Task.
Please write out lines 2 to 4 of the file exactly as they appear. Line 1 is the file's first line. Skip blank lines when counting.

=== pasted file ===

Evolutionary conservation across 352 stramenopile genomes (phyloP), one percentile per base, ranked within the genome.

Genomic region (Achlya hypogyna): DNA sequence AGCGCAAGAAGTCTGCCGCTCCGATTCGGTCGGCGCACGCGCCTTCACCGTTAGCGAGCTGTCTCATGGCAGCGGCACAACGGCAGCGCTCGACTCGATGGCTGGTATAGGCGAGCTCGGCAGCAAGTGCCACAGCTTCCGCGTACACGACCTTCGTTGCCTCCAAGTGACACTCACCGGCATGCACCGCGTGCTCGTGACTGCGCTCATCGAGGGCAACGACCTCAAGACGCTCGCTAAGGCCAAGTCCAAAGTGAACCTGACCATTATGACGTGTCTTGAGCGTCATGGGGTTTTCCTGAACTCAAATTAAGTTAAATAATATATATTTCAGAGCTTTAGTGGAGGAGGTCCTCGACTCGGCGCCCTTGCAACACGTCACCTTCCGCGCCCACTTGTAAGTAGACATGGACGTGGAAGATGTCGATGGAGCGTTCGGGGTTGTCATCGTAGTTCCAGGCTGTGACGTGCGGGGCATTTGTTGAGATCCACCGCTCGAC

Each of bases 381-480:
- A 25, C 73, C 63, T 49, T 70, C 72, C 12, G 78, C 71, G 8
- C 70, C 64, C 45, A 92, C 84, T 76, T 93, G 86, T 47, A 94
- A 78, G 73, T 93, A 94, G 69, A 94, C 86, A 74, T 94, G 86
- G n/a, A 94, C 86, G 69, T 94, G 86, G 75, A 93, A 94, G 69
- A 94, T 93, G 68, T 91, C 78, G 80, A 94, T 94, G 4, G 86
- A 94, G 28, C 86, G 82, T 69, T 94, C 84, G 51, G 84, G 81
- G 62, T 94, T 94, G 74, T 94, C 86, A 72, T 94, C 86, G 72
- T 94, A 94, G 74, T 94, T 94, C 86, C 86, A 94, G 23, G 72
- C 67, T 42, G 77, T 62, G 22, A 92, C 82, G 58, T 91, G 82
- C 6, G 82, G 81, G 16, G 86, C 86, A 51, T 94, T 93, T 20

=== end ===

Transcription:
Genomic region (Achlya hypogyna): DNA sequence AGCGCAAGAAGTCTGCCGCTCCGATTCGGTCGGCGCACGCGCCTTCACCGTTAGCGAGCTGTCTCATGGCAGCGGCACAACGGCAGCGCTCGACTCGATGGCTGGTATAGGCGAGCTCGGCAGCAAGTGCCACAGCTTCCGCGTACACGACCTTCGTTGCCTCCAAGTGACACTCACCGGCATGCACCGCGTGCTCGTGACTGCGCTCATCGAGGGCAACGACCTCAAGACGCTCGCTAAGGCCAAGTCCAAAGTGAACCTGACCATTATGACGTGTCTTGAGCGTCATGGGGTTTTCCTGAACTCAAATTAAGTTAAATAATATATATTTCAGAGCTTTAGTGGAGGAGGTCCTCGACTCGGCGCCCTTGCAACACGTCACCTTCCGCGCCCACTTGTAAGTAGACATGGACGTGGAAGATGTCGATGGAGCGTTCGGGGTTGTCATCGTAGTTCCAGGCTGTGACGTGCGGGGCATTTGTTGAGATCCACCGCTCGAC

Each of bases 381-480:
- A 25, C 73, C 63, T 49, T 70, C 72, C 12, G 78, C 71, G 8